information on the biology of species and the ecology of habitats found around the coasts and seas of the British Isles

Queen scallop (Aequipecten opercularis)

Distribution data supplied by the Ocean Biogeographic Information System (OBIS). To interrogate UK data visit the NBN Atlas.



Both valves of the shell are convex. The outline is rounded with conspicuous ribs and projections, ears, on each valve. It can grow up to 9 cm in diameter. The shell is variable in colour but often light-pink to brown, orange or yellow and often with bands, zigzags, rays and spots of darker or lighter shades. The right valve is often paler and flatter than the left. The ears of the shell have fine ribs and concentric corrugations. The sculpture of the shell consists of approximately 20 bold, radiating ridges and the margins of the shell are strongly crenulate. When viewing the inside of the right valve (the more convex shell) the left (or anterior) ear is larger than the right. The left forms a notch below the ear and possesses small teeth. It is from this notch the young scallop release fine threads (the byssal thread) to attach to hard substrata. Spines are absent. The shell is often overgrown with encrusting sponge.

Recorded distribution in Britain and Ireland

Found around all British and Irish coasts.

Global distribution

Found south of Norway to the Mediterranean and the Canary Isles.


The queen scallop is found between tidemarks, to depths of 100 m and on sand or gravel, often in high densities. It also occurs amongst beds of horse mussels Modiolus modiolus.

Depth range


Identifying features

  • Shell variable in colour from pink, brown, orange or yellow with bands, zigzags, rays and spots.
  • Each valve has about 20 radiating ridges.
  • Grows up to 9 cm in diameter.
  • The anterior ear of the right valve is slightly larger than the left.

Additional information

Young scallops remain attached by the byssus, later becoming unattached and are then able to swim freely. The queen scallop differs from the king scallop Pecten maximus. In the king scallop, the lower valve on which it lies, is deeply convex and white, while the upper valve, generally red or brown (often marbled) is almost flat. In the queen scallop, both valves are convex, the upper being slightly more-so than the right and colour is variable. The number of ribs varies between species with the queen scallop possessing 19 to 22 ribs and the king scallop 15 to 17 ribs. The queen scallop is fished commercially at a number of localities and particularly around the Isle of Man. Often the valves are heavily encrusted with various organisms particularly sponges. This relationship has been described as protective-mutualism. The sponge is thought to protect the scallop from predation by starfishes while the sponges are protected from predation by the sea slug, Archidoris pseudoargus. Scallops detach from their byssal thread at some point in their life, usually upon attaining 1.5-2.0 cm but retains the ability to secrete a byssus until at least 6.5 cm long.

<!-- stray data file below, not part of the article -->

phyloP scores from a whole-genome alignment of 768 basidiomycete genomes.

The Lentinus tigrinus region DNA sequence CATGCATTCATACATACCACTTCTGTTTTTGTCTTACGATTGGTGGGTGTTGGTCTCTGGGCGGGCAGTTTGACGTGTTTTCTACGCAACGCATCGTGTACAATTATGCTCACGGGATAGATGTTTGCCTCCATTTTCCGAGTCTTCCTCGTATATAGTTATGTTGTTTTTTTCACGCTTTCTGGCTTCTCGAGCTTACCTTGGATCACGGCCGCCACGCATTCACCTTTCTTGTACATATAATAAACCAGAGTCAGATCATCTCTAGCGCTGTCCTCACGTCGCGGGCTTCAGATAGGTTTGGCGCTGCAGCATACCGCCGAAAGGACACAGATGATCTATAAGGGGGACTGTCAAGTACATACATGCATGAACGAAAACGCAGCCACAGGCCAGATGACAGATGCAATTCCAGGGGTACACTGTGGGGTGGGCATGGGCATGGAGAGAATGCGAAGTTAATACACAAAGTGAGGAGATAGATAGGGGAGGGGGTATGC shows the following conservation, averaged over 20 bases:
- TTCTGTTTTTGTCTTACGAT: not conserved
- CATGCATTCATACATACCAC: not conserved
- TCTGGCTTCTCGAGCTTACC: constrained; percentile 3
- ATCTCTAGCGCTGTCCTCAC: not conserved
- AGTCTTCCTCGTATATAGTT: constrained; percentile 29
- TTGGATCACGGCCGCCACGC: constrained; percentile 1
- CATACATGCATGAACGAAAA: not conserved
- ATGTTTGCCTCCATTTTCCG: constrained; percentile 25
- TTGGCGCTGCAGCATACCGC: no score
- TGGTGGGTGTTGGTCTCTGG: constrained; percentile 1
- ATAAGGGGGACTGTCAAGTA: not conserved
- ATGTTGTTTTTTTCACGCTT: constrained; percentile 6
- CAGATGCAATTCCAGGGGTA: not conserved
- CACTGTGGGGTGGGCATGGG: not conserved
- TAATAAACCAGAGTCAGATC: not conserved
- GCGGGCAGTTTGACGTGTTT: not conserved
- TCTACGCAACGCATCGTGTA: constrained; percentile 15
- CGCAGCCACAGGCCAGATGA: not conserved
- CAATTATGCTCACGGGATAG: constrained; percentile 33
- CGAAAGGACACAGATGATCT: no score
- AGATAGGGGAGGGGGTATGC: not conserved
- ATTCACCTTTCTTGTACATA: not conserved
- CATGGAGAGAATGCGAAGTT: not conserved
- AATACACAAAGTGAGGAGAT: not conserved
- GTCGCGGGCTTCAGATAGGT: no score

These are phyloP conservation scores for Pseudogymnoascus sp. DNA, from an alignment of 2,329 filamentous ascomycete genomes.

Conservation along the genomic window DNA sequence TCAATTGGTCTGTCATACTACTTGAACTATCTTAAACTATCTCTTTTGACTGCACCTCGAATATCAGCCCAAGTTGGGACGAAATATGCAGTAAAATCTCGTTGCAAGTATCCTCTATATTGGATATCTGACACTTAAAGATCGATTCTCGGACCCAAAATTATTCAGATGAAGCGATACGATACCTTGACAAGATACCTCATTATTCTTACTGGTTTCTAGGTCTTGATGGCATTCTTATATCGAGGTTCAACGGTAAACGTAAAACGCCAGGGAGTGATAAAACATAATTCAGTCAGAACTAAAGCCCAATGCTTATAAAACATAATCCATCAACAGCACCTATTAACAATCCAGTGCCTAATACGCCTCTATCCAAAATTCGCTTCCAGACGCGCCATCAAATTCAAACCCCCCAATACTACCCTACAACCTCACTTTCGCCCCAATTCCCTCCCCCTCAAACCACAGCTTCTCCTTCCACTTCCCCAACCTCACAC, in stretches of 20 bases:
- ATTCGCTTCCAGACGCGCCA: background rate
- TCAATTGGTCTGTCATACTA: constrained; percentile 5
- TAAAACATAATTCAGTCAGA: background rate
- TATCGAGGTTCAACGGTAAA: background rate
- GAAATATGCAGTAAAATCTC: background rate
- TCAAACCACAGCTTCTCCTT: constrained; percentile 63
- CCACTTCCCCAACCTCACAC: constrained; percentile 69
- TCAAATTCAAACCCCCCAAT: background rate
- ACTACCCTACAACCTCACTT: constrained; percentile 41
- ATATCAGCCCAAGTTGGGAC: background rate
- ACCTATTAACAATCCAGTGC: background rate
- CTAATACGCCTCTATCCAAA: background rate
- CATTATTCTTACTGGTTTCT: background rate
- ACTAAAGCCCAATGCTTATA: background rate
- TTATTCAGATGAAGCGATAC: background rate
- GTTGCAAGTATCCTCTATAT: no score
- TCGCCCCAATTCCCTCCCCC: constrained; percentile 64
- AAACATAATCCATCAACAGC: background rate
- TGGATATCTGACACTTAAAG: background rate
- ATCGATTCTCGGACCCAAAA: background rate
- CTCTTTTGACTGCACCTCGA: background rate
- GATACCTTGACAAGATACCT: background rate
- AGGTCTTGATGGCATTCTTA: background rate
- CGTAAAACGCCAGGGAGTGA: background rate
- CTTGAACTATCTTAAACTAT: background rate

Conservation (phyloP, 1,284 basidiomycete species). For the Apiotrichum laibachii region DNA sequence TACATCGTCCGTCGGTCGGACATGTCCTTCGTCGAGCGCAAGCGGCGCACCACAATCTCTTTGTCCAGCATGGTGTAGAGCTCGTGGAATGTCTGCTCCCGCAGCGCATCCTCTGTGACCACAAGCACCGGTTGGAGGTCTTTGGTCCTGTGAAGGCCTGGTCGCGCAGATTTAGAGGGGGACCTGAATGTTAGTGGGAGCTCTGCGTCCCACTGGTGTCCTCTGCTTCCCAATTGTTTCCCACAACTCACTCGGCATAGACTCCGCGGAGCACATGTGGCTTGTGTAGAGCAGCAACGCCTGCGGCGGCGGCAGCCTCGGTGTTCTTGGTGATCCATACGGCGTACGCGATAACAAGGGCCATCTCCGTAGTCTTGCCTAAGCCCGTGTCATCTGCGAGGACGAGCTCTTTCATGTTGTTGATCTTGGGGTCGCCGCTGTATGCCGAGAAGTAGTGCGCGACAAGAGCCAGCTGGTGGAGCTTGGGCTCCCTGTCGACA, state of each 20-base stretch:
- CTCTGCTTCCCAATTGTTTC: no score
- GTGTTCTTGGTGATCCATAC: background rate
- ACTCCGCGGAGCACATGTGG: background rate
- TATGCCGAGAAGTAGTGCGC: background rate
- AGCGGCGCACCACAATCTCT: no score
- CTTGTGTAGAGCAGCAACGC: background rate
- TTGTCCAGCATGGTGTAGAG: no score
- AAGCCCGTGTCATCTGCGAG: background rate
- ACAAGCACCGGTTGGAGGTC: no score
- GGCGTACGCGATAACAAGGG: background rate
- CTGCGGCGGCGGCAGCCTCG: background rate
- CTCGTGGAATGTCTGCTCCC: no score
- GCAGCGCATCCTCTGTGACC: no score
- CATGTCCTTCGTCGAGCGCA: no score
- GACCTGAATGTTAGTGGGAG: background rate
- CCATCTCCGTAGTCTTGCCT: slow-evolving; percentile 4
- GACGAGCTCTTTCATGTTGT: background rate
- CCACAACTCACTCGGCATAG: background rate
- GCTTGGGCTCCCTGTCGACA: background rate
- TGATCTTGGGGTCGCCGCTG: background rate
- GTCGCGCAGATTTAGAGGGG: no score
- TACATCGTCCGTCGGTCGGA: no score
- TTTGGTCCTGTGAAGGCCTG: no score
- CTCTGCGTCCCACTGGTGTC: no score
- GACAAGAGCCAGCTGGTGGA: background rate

Listed by

- none -

Further information sources

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  1. Christensen, J.M., 1980. Seashells. Bivalves of the British and Northern European Seas. Revised and adapted by Peter S. Dance. Hamondsworth: Penguin Books Ltd.

  2. Fish, J.D. & Fish, S., 1996. A student's guide to the seashore. Cambridge: Cambridge University Press.

  3. Hayward, P.J. & Ryland, J.S. (ed.) 1995b. Handbook of the marine fauna of North-West Europe. Oxford: Oxford University Press.

  4. Howson, C.M. & Picton, B.E., 1997. The species directory of the marine fauna and flora of the British Isles and surrounding seas. Belfast: Ulster Museum. [Ulster Museum publication, no. 276.]

  5. National Biodiversity Network (NBN) Atlas website. Available from:  Accessed 01 April 2017

  6. Seaward, D.R., 1982. Sea area atlas of the marine molluscs of Britain and Ireland. Peterborough: Nature Conservancy Council.

  7. Tebble, N., 1966. British Bivalve Seashells. A Handbook for Identification, 2nd ed. Edinburgh: British Museum (Natural History), Her Majesty's Stationary Office.


This review can be cited as:

Carter, M.C. 2008. Aequipecten opercularis Queen scallop. In Tyler-Walters H. and Hiscock K. (eds) Marine Life Information Network: Biology and Sensitivity Key Information Reviews, [on-line]. Plymouth: Marine Biological Association of the United Kingdom. [cited 19-09-2018]. Available from:

Last Updated: 29/05/2008